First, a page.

Such grand times and yet, in the end, the A24 bypass was built for the town in the 1930s (apparently one of the first bypasses in the country), which largely put paid to the estate’s gardens, while the property itself became home to Southern Railway.Eventually, like so many of our great country houses, the mansion was demolished in 1967 – and bar the family mausoleum, which was buried to roof level in earth, to protect it from vandals, it seemed that hope was gone.? “It’s amazing just how few people knew that this area was so significant – and even for those who knew it was here, it’s largely been off-limits,” says Alexander.“When we first started working on it, you couldn’t really see the gardens as they were completely covered by rhododendrons. With volunteers, we’ve been working to old photographs and tentatively peeling back the layers. It’s extremely exciting to see some of the original pathways and vistas slowly reveal themselves as we work.”

Today, I’ll only be visiting the Deepdene Gardens and Hope Mausoleum sites, but The Deepdene Trail, as it will be known, will eventually spread across the full breadth of the former estate as far as the villages of Brockham and Betchworth. When complete, there will be guided walks and mobile apps ready to recreate the landscapes and fill in the gaps that the imagination might struggle with (Kuoni’s headquarters sits within the footprint of the demolished Deepdene mansion, for instance). What surprises me most of all, perhaps, is that where I was expecting to traipse through the hills for a while in search of Hope, just one step off the car park’s tarmac leads us into the Deepdene Gardens.

“People have sat around here having lunch on park benches for years, probably not realising that where they are sitting is potentially an international treasure – the Thomas Hope exhibition at the V&A a few years ago saw huge interest around the world,” says Alexander, as he leads me through the garden’s ‘amphitheatre’ to the grotto; a low, bunker-like structure that has seen many incarnations over the years.
“What’s incredible is that when you pop inside the grotto, you can literally see history,” he continues. “It’s got the original 1780s floor, decorations from its various stages and then, when you look at the walls at the back, the layers have been opened up so you can see four different eras. “Originally, the grotto – and the temple that would have stood at the top of the steps above it – would have provided a perfect symmetry to the vista, which then ran from hillside to hillside with little to interrupt it. Some beautiful watercolours still exist today.”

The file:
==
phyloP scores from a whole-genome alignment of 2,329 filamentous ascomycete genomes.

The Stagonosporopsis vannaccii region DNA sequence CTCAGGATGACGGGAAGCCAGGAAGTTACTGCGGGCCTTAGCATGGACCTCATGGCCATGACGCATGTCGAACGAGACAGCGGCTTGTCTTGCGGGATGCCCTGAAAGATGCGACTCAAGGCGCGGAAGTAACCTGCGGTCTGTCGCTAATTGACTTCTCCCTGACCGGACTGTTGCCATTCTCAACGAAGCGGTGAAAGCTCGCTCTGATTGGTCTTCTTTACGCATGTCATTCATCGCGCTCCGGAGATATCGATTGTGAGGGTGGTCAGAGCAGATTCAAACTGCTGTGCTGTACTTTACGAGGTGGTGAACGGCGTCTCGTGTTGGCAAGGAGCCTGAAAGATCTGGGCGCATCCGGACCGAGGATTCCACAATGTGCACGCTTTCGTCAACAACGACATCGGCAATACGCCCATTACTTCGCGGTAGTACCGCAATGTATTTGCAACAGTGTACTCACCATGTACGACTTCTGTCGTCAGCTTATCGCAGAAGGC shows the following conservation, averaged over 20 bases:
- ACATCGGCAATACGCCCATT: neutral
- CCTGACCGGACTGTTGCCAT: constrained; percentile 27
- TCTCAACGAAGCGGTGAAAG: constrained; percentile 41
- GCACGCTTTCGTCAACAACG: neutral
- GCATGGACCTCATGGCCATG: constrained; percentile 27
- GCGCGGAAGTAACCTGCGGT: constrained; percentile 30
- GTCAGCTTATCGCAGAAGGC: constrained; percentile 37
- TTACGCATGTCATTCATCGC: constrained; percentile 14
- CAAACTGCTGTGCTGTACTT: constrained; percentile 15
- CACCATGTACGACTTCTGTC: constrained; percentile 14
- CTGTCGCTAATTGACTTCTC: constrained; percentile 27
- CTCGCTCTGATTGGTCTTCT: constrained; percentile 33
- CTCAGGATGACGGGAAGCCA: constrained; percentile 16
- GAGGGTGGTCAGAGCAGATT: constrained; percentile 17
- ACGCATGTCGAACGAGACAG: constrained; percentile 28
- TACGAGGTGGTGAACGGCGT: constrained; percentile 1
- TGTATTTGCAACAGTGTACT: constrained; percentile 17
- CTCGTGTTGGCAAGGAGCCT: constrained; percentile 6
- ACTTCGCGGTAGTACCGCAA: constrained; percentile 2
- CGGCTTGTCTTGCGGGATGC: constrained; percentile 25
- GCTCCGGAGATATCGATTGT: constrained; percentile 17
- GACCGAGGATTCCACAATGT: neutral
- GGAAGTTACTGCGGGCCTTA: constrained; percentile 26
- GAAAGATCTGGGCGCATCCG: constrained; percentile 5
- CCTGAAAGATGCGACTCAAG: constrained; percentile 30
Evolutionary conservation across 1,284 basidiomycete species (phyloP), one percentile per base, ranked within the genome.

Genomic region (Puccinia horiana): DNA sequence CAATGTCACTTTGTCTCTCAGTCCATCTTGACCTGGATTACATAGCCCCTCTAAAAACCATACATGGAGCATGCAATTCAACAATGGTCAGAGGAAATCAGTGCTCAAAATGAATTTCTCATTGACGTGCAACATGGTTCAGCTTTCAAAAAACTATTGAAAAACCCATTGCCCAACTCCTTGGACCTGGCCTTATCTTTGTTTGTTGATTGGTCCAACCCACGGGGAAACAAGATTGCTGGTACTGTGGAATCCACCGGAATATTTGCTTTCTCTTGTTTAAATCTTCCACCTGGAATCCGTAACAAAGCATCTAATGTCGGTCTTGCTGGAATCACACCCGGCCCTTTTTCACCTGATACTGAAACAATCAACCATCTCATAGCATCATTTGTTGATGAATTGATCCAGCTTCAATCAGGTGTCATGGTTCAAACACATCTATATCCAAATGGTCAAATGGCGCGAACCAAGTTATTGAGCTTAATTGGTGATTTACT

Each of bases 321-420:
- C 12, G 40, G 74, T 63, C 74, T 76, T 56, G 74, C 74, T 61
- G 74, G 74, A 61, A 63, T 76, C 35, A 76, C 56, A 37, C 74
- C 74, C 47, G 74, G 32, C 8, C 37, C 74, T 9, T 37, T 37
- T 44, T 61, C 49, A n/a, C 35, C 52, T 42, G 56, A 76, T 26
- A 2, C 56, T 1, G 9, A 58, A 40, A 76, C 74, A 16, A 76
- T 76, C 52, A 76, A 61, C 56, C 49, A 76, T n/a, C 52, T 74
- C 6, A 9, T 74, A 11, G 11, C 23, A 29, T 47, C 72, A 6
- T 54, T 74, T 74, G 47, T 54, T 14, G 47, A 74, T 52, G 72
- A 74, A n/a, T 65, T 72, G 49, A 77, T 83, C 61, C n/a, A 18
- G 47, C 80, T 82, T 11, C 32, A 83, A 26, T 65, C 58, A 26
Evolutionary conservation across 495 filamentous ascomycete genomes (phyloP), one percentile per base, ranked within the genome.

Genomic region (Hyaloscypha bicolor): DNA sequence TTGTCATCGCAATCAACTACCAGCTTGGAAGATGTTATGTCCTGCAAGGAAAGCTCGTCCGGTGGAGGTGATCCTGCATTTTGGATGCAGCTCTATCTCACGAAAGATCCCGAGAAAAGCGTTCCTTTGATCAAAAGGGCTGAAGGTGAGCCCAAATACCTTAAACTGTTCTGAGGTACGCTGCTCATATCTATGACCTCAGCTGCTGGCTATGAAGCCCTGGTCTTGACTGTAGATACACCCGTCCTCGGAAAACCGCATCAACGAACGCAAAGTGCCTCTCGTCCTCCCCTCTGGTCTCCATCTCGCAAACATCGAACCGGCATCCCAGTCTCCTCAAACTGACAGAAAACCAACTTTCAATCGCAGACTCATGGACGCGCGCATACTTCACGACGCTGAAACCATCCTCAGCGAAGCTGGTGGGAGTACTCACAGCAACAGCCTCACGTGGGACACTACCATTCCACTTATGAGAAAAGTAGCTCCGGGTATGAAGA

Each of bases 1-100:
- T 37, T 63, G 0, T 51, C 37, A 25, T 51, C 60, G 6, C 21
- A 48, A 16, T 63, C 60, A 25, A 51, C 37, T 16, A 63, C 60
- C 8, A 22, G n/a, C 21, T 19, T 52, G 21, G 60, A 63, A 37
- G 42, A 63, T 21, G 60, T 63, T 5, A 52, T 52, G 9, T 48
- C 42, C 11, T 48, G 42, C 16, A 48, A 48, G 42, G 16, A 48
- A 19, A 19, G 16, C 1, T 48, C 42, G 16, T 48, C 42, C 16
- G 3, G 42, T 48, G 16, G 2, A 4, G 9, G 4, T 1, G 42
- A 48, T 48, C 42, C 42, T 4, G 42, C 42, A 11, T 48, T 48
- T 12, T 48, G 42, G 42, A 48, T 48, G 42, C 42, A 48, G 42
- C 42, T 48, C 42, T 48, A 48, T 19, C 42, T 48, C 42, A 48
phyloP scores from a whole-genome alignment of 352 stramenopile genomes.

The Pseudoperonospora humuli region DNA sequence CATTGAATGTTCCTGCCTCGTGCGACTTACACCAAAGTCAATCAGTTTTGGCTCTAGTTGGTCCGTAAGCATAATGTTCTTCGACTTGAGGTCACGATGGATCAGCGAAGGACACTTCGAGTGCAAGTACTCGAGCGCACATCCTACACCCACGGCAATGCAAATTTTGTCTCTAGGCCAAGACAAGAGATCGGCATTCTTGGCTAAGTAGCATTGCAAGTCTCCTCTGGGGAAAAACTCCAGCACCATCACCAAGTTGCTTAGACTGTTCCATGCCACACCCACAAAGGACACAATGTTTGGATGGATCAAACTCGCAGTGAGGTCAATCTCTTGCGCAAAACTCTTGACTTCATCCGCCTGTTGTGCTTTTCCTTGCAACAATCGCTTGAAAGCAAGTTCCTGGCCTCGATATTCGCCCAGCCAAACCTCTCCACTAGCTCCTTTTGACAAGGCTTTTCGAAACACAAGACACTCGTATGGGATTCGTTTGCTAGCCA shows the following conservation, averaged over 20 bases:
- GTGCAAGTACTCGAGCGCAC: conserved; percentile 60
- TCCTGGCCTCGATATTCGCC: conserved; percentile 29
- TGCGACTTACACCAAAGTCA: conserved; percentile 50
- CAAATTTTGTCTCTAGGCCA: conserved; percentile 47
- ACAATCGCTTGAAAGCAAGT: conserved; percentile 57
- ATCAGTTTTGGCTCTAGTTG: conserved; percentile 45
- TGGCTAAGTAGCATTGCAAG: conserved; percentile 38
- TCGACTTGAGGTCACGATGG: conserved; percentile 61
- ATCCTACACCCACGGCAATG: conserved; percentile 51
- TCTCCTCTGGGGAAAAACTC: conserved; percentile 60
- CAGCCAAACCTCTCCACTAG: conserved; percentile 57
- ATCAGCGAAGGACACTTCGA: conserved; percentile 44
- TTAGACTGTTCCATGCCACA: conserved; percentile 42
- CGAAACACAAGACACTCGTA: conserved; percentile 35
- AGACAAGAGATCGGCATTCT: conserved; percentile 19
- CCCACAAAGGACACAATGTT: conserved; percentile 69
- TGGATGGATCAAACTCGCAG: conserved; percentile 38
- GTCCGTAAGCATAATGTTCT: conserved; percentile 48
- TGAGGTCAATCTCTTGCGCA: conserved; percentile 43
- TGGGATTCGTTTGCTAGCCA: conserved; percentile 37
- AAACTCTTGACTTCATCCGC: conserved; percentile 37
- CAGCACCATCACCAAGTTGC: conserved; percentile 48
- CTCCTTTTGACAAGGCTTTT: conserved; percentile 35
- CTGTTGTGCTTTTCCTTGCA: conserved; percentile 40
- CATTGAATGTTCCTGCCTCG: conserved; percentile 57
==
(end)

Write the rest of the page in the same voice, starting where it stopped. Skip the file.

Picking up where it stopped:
Continuing on away from the grotto, and along the original paths that have been rediscovered by attentive volunteers, we head first to the terrace above (and up those steps with Vaughan Williams to thank) and then back through the woods to the remnants of the grandly-named Embattled Tower, which has a mystique all of its own, despite being rather scaled down from its original grandeur. “There was a time where we were losing two country houses a week in the 1960s and ‘70s, which is a catastrophic rate,” continues Alexander. “Clearly, they were extremely expensive to run, so a lot of them very sadly fell into disrepair. “One of our wonderful volunteers, who is in his 80s now, remembers the house here and says that you couldn’t even go out onto the balcony, for instance, because it was in such a state of disrepair that it would collapse.”

For all that, we are lucky that The Deepdene estate has at least maintained some of its essence, meaning that those clearing the undergrowth away continue to uncover remnants and pointers that match the beautiful paintings captured during its heyday. “Also, with the Hope Mausoleum, it’s incredible that we have this pure architectural space that remains as Hope intended it,” adds Alexander, as we cheat our way via car over to the next – and most famous – site on the new trail by Dorking Golf Club. “When something is almost completely lost, it really fires your imagination, and we’re lucky because we have enough in the archives and in reality to make the whole project tangible.”

The mausoleum is such an imposing edifice, it seems incredible that until only recently golfers chasing errant balls would have no idea it was there. Commissioned by Thomas Hope, following the death of his seven-year-old son Charles of a fever on a visit to Rome, Hope was also later buried here.“What makes mausolea so interesting is that they’re such a pure expression of architectural interest,” says Alexander. “By their very nature, you don’t have to worry about living quarters, windows etc, and so there are many great architects who loved to design them. With this, the only complete fragment from Hope’s time, it’s actually extremely fitting. Mausolea were hugely popular in the Victorian era, for instance, as a place for quiet reflection – they weren’t seen as morbid at all.”

That such a special location needed to be unearthed at all rather sums up the importance of what is going on in this corner of Dorking.
In many ways, my visit reminds me of seeing pictures of Cobham’s Painshill Park, or the Lovelace Bridges in Horsley, before hardened volunteers set about reclaiming the heritage from overgrowth and decay. So, all being well, this new Deepdene Trail is set to add yet another bow to this area’s burgeoning appeal (with Denbies, Box Hill and the like on the doorstep) as a new destination for future potential ‘grand’ tours, and that’s something we can all hope for.